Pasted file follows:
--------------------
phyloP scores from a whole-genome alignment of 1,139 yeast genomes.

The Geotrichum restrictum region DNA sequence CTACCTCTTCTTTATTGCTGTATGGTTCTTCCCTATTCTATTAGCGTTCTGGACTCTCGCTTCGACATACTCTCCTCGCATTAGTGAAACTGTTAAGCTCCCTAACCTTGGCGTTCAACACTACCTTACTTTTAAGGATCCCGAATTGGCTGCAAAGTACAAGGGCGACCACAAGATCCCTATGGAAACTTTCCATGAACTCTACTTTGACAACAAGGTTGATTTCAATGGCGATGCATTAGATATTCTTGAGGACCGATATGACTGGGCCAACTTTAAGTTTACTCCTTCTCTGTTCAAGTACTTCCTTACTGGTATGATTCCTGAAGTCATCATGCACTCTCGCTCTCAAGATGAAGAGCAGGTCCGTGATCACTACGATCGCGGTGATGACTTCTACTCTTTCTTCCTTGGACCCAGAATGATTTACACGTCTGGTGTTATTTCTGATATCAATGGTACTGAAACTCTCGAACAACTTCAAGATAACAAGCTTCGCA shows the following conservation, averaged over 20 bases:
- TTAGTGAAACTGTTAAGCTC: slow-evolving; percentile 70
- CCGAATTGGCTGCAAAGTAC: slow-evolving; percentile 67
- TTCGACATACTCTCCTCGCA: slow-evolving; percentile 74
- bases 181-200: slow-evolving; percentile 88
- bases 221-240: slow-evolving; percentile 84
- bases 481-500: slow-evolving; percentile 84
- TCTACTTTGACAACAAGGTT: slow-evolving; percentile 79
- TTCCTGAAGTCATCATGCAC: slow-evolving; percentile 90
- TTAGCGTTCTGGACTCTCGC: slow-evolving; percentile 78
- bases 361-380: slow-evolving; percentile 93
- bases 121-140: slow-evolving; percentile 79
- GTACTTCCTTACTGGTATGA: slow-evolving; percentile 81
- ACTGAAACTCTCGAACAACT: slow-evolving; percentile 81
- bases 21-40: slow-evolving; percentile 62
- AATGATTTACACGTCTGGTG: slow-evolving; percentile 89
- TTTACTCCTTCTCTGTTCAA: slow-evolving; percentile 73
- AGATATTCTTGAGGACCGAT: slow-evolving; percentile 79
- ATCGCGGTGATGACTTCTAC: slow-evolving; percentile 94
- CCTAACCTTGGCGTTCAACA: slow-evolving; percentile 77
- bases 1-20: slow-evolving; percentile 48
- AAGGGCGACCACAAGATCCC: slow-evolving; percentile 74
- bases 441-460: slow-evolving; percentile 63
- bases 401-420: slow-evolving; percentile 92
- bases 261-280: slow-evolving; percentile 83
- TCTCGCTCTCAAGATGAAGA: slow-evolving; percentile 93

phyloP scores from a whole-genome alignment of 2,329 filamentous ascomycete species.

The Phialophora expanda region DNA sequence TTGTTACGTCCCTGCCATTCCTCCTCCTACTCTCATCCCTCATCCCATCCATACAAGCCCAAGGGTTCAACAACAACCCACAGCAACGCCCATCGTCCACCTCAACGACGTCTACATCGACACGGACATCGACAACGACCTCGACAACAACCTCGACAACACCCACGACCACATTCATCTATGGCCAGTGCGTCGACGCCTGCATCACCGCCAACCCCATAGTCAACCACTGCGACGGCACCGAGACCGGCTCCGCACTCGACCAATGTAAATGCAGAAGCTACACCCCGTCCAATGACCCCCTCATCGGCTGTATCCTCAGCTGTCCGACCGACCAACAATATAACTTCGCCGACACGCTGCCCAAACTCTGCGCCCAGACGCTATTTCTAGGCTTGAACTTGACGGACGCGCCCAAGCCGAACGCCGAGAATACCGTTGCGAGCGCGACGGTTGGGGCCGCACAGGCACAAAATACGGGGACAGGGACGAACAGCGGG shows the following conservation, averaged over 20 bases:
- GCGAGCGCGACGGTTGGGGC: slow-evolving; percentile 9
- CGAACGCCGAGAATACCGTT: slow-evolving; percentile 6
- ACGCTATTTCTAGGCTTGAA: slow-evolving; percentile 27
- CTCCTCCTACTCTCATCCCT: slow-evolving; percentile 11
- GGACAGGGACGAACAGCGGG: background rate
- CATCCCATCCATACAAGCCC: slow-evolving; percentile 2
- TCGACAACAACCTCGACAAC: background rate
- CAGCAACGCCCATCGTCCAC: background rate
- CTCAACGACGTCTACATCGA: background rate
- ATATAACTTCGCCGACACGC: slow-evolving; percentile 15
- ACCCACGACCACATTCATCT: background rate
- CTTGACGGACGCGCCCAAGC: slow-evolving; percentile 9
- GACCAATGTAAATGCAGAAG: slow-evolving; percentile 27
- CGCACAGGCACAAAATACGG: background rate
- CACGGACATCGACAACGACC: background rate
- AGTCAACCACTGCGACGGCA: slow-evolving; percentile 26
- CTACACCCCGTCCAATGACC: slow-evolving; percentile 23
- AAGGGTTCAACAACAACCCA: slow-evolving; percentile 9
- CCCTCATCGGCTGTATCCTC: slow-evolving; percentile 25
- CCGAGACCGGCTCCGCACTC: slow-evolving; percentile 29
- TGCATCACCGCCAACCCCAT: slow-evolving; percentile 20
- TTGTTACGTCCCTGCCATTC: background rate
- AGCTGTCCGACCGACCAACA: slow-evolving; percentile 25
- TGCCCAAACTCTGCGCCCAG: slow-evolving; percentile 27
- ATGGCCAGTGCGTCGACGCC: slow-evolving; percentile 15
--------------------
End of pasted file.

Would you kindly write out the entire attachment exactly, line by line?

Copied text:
phyloP scores from a whole-genome alignment of 1,139 yeast genomes.

The Geotrichum restrictum region DNA sequence CTACCTCTTCTTTATTGCTGTATGGTTCTTCCCTATTCTATTAGCGTTCTGGACTCTCGCTTCGACATACTCTCCTCGCATTAGTGAAACTGTTAAGCTCCCTAACCTTGGCGTTCAACACTACCTTACTTTTAAGGATCCCGAATTGGCTGCAAAGTACAAGGGCGACCACAAGATCCCTATGGAAACTTTCCATGAACTCTACTTTGACAACAAGGTTGATTTCAATGGCGATGCATTAGATATTCTTGAGGACCGATATGACTGGGCCAACTTTAAGTTTACTCCTTCTCTGTTCAAGTACTTCCTTACTGGTATGATTCCTGAAGTCATCATGCACTCTCGCTCTCAAGATGAAGAGCAGGTCCGTGATCACTACGATCGCGGTGATGACTTCTACTCTTTCTTCCTTGGACCCAGAATGATTTACACGTCTGGTGTTATTTCTGATATCAATGGTACTGAAACTCTCGAACAACTTCAAGATAACAAGCTTCGCA shows the following conservation, averaged over 20 bases:
- TTAGTGAAACTGTTAAGCTC: slow-evolving; percentile 70
- CCGAATTGGCTGCAAAGTAC: slow-evolving; percentile 67
- TTCGACATACTCTCCTCGCA: slow-evolving; percentile 74
- bases 181-200: slow-evolving; percentile 88
- bases 221-240: slow-evolving; percentile 84
- bases 481-500: slow-evolving; percentile 84
- TCTACTTTGACAACAAGGTT: slow-evolving; percentile 79
- TTCCTGAAGTCATCATGCAC: slow-evolving; percentile 90
- TTAGCGTTCTGGACTCTCGC: slow-evolving; percentile 78
- bases 361-380: slow-evolving; percentile 93
- bases 121-140: slow-evolving; percentile 79
- GTACTTCCTTACTGGTATGA: slow-evolving; percentile 81
- ACTGAAACTCTCGAACAACT: slow-evolving; percentile 81
- bases 21-40: slow-evolving; percentile 62
- AATGATTTACACGTCTGGTG: slow-evolving; percentile 89
- TTTACTCCTTCTCTGTTCAA: slow-evolving; percentile 73
- AGATATTCTTGAGGACCGAT: slow-evolving; percentile 79
- ATCGCGGTGATGACTTCTAC: slow-evolving; percentile 94
- CCTAACCTTGGCGTTCAACA: slow-evolving; percentile 77
- bases 1-20: slow-evolving; percentile 48
- AAGGGCGACCACAAGATCCC: slow-evolving; percentile 74
- bases 441-460: slow-evolving; percentile 63
- bases 401-420: slow-evolving; percentile 92
- bases 261-280: slow-evolving; percentile 83
- TCTCGCTCTCAAGATGAAGA: slow-evolving; percentile 93

phyloP scores from a whole-genome alignment of 2,329 filamentous ascomycete species.

The Phialophora expanda region DNA sequence TTGTTACGTCCCTGCCATTCCTCCTCCTACTCTCATCCCTCATCCCATCCATACAAGCCCAAGGGTTCAACAACAACCCACAGCAACGCCCATCGTCCACCTCAACGACGTCTACATCGACACGGACATCGACAACGACCTCGACAACAACCTCGACAACACCCACGACCACATTCATCTATGGCCAGTGCGTCGACGCCTGCATCACCGCCAACCCCATAGTCAACCACTGCGACGGCACCGAGACCGGCTCCGCACTCGACCAATGTAAATGCAGAAGCTACACCCCGTCCAATGACCCCCTCATCGGCTGTATCCTCAGCTGTCCGACCGACCAACAATATAACTTCGCCGACACGCTGCCCAAACTCTGCGCCCAGACGCTATTTCTAGGCTTGAACTTGACGGACGCGCCCAAGCCGAACGCCGAGAATACCGTTGCGAGCGCGACGGTTGGGGCCGCACAGGCACAAAATACGGGGACAGGGACGAACAGCGGG shows the following conservation, averaged over 20 bases:
- GCGAGCGCGACGGTTGGGGC: slow-evolving; percentile 9
- CGAACGCCGAGAATACCGTT: slow-evolving; percentile 6
- ACGCTATTTCTAGGCTTGAA: slow-evolving; percentile 27
- CTCCTCCTACTCTCATCCCT: slow-evolving; percentile 11
- GGACAGGGACGAACAGCGGG: background rate
- CATCCCATCCATACAAGCCC: slow-evolving; percentile 2
- TCGACAACAACCTCGACAAC: background rate
- CAGCAACGCCCATCGTCCAC: background rate
- CTCAACGACGTCTACATCGA: background rate
- ATATAACTTCGCCGACACGC: slow-evolving; percentile 15
- ACCCACGACCACATTCATCT: background rate
- CTTGACGGACGCGCCCAAGC: slow-evolving; percentile 9
- GACCAATGTAAATGCAGAAG: slow-evolving; percentile 27
- CGCACAGGCACAAAATACGG: background rate
- CACGGACATCGACAACGACC: background rate
- AGTCAACCACTGCGACGGCA: slow-evolving; percentile 26
- CTACACCCCGTCCAATGACC: slow-evolving; percentile 23
- AAGGGTTCAACAACAACCCA: slow-evolving; percentile 9
- CCCTCATCGGCTGTATCCTC: slow-evolving; percentile 25
- CCGAGACCGGCTCCGCACTC: slow-evolving; percentile 29
- TGCATCACCGCCAACCCCAT: slow-evolving; percentile 20
- TTGTTACGTCCCTGCCATTC: background rate
- AGCTGTCCGACCGACCAACA: slow-evolving; percentile 25
- TGCCCAAACTCTGCGCCCAG: slow-evolving; percentile 27
- ATGGCCAGTGCGTCGACGCC: slow-evolving; percentile 15